Mostpeople with ESRD are eligible for Medicare even if they are under 65. But 19 states do not require health insurers to offer private supplemental Medigap plans to these younger Medicare beneficiaries. Without Medigap, ESRD Medicare beneficiaries face daunting out-of-pocket expenses for the 20% of medical care not covered by Medicare Part B and that is not subject to an out-of-pocket cap. Additionally, ESRD Medicare beneficiaries are required to have supplemental insurance in order to be added to the kidney transplant waiting list, as Medicare alone is not considered full coverage by transplant centers across the nation. Without access to Medigap plans, many ESRD Medicare beneficiaries under 65 cannot access kidney transplantation.
Ensuring access to high quality, patient-centered care for Medicare beneficiaries with kidney disease
As the Medicare benefit continues to evolve for ESRD beneficiaries and people with earlier stages of chronic kidney disease, access to coverage options, supporting patient choice in treatment options, supporting innovation, and improving care quality and patient education must be at the center.
Protecting and enhancing access to health coverage under the Affordable Care Act, Medicaid, and employer-sponsored insurance
The elimination of preexisting condition exclusions for health insurance under the Affordable Care Act (ACA) has enabled people with chronic diseases, including kidney disease, to enroll in private commercial health plans that provide comprehensive coverage. Medicaid, which provides health coverage for one in five low-income individuals, plays a vital role in helping enrollees prevent and manage chronic conditions such as chronic kidney disease and its leading causes, diabetes and hypertension. However, administrative actions over the last several years and the COVID-19 pandemic has jeopardized access to affordable, comprehensive coverage for many Americans.
Ensuring equity in the COVID-19 pandemic response
People with ESRD have experienced a disproportionate impact from COVID-19. Data from the Centers for Medicare and Medicaid Services (CMS) showed that at the end of 2021, Medicare beneficiaries with ESRD had the highest rate of hospitalization among all Medicare beneficiaries — a rate more than five times higher than the hospitalization rate for Medicare beneficiaries generally. The situation is even more dire for communities of color, who are disproportionately impacted by ESRD and are experiencing higher rates of COVID-19 infection, hospitalization and deaths.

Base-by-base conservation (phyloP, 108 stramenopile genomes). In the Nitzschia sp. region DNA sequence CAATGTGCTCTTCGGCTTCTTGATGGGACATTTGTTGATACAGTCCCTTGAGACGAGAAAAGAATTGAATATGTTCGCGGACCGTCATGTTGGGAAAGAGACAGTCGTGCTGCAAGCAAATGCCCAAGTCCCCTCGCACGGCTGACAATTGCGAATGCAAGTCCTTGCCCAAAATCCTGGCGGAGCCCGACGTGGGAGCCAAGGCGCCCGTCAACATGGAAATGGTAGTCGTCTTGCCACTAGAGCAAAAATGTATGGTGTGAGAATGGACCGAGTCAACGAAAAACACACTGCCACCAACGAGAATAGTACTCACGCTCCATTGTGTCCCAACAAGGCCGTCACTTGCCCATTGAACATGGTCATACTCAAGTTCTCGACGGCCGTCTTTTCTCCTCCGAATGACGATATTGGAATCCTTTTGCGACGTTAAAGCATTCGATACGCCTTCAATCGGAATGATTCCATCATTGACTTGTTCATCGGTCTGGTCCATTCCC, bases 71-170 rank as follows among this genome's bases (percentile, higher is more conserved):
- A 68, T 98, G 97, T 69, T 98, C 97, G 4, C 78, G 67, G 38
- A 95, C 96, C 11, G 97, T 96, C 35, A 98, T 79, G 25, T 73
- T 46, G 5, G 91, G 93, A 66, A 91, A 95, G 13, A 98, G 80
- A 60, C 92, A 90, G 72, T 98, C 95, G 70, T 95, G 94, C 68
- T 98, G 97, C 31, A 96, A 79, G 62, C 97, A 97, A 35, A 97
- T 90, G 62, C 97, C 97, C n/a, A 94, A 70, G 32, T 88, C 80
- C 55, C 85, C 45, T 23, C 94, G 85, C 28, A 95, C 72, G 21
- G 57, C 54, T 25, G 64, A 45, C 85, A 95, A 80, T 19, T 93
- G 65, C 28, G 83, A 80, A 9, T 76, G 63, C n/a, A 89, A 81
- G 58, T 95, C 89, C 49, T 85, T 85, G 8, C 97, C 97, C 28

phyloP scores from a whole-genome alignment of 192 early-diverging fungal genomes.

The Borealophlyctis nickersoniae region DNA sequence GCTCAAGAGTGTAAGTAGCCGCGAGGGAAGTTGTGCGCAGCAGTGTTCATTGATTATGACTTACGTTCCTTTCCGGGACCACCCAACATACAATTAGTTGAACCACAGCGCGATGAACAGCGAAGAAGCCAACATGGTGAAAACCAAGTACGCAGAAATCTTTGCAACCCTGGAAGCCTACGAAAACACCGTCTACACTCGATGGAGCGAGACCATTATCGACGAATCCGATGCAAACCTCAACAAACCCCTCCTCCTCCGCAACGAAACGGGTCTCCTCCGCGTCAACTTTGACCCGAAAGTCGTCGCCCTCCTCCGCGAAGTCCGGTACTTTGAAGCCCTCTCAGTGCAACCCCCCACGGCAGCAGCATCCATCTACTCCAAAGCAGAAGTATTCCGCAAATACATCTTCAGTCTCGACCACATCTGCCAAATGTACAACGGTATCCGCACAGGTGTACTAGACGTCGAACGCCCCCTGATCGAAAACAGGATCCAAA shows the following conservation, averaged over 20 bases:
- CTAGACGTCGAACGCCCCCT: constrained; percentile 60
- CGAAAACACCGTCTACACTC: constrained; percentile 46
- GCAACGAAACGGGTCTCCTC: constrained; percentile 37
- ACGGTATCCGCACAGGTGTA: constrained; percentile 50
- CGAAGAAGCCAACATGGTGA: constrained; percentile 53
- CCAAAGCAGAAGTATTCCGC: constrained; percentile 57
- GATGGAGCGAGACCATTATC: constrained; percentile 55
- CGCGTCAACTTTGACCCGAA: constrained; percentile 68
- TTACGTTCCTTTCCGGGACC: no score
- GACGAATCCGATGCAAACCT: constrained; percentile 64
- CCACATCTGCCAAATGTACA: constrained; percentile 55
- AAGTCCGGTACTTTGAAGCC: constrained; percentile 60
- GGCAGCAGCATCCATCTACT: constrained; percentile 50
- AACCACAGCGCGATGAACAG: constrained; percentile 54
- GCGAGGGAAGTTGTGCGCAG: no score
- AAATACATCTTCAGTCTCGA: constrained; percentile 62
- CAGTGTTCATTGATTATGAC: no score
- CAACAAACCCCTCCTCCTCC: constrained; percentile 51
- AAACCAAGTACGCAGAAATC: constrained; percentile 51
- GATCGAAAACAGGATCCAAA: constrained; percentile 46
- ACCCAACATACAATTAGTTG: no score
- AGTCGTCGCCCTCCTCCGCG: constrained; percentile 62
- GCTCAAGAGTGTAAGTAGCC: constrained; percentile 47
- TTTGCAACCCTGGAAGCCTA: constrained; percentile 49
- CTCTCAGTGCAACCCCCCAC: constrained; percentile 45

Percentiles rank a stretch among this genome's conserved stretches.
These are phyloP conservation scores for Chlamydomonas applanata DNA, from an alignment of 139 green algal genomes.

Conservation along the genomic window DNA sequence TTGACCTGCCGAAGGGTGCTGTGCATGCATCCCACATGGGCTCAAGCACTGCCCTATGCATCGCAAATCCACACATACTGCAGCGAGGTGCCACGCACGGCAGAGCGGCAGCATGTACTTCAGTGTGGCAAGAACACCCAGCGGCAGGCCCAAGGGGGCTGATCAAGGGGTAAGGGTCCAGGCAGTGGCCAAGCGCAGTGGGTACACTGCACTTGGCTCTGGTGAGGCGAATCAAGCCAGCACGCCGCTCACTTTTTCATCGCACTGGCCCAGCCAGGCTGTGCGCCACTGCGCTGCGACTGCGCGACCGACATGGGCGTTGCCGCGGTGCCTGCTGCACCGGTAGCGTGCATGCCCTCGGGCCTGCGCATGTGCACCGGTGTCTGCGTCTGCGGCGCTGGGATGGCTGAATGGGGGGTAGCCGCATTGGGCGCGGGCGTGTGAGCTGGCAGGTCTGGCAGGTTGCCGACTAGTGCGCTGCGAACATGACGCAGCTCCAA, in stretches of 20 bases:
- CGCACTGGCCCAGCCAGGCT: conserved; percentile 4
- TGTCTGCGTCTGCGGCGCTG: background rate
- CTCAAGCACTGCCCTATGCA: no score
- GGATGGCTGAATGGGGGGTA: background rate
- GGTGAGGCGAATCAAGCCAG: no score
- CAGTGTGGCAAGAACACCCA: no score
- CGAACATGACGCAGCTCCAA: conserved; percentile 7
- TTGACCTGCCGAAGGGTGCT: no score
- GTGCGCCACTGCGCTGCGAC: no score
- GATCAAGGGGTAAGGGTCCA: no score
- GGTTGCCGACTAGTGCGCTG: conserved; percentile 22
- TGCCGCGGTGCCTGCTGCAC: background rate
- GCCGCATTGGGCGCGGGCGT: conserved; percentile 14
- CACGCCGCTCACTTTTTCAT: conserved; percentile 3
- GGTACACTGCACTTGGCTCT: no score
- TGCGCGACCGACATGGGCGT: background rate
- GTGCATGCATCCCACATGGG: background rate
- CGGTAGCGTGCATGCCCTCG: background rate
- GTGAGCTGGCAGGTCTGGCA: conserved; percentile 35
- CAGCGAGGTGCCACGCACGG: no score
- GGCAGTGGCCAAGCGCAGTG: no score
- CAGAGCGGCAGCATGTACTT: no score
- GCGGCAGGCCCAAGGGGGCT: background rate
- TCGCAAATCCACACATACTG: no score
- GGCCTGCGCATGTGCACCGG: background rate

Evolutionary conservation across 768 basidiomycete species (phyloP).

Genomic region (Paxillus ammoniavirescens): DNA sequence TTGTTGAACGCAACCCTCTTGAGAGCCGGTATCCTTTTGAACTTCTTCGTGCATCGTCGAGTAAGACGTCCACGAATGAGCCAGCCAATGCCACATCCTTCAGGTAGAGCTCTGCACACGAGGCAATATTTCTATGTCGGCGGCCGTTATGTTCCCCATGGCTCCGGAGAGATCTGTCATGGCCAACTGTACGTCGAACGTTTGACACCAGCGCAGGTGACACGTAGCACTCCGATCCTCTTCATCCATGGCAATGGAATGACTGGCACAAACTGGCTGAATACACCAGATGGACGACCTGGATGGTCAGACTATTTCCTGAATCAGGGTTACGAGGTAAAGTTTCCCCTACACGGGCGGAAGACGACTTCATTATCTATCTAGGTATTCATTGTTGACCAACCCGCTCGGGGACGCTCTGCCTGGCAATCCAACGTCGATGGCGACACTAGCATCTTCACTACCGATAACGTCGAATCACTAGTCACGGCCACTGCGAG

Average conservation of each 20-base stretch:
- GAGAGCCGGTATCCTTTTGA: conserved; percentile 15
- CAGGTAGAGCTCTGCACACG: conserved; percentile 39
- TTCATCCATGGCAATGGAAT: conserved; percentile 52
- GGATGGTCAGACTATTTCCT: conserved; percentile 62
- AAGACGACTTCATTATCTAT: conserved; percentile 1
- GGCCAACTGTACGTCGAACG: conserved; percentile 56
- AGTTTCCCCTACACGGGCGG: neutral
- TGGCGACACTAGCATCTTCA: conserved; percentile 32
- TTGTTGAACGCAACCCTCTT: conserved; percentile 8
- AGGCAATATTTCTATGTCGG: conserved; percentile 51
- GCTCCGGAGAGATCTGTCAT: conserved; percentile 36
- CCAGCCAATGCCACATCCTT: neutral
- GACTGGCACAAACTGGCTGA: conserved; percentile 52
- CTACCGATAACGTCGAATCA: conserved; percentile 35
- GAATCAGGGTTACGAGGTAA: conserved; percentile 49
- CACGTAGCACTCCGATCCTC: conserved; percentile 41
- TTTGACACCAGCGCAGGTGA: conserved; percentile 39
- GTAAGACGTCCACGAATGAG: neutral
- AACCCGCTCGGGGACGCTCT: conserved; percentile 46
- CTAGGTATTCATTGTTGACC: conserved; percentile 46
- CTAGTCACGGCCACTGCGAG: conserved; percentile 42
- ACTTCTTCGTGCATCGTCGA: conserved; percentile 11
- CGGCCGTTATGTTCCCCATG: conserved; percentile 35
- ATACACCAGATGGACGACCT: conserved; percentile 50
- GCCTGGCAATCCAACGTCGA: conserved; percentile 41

Protecting patient access to needed medications; supporting lower prescription drug costs
Access to medically appropriate prescription drugs for people living with kidney disease must be preserved amid federal efforts to address the rising cost of prescription drugs. People with chronic kidney disease, kidney failure and kidney transplants rely on prescription drugs to manage their kidney disease and comorbidities. People need access to medically-appropriate prescription drugs that are effective and right for their individual situation, and they must be able to afford them.
Utilizing nutrition as a way to prevent and manage chronic diseases
Dietary interventions have been shown to be successful in managing and improving symptoms of chronic diseases such as heart disease, diabetes, and kidney disease.Nutritious food promotes good health. Access to fresh fruits, vegetables, and lean proteins can provide families and children alternatives to processed foods that have been linked to obesity, metabolic disease and low levels of HDL (high-density lipoprotein or "good" cholesterol).
Addressing the impact of climate change on people with kidney disease
Climate change poses a current and increasing threat to people's health, especially for people living with kidney disease or other chronic conditions. Rising surface temperatures, more frequent extreme weather events and heat waves, increased flooding, and other effects from climate change have a significant impact on health outcomes. Studies have indicated that extreme heat and heat-related illness can lead to acute kidney injury (AKI). For people with CKD or ESRD, extreme heat events can exacerbate their kidney disease and increase their risk of hospitalization. More frequent and more intense weather events that result in flooding, power outages and infrastructure and property damage can disrupt the care of people on dialysis, who may miss their dialysis treatments and increase their risk of adverse health events.
Our Legislative Priorities
Several important pieces of legislation have been introduced in the current Congress, and we are actively working to enact these bills that would affect kidney patients and their access to life-sustaining health care.
Keeping the memory alive
Fundraise for AKF
"I wanted to do something to honor my mom, and loved that my fundraiser could help kids with kidney disease go to summer camp." -Jose Ortiz, KidneyNation fundraiser
Support AKF anywhere, anytime — and have fun while doing it! Join an AKF 37 Mile Challenge. Pledge your birthday. Or create a fundraiser that's unique to you. We are here to support you along the way.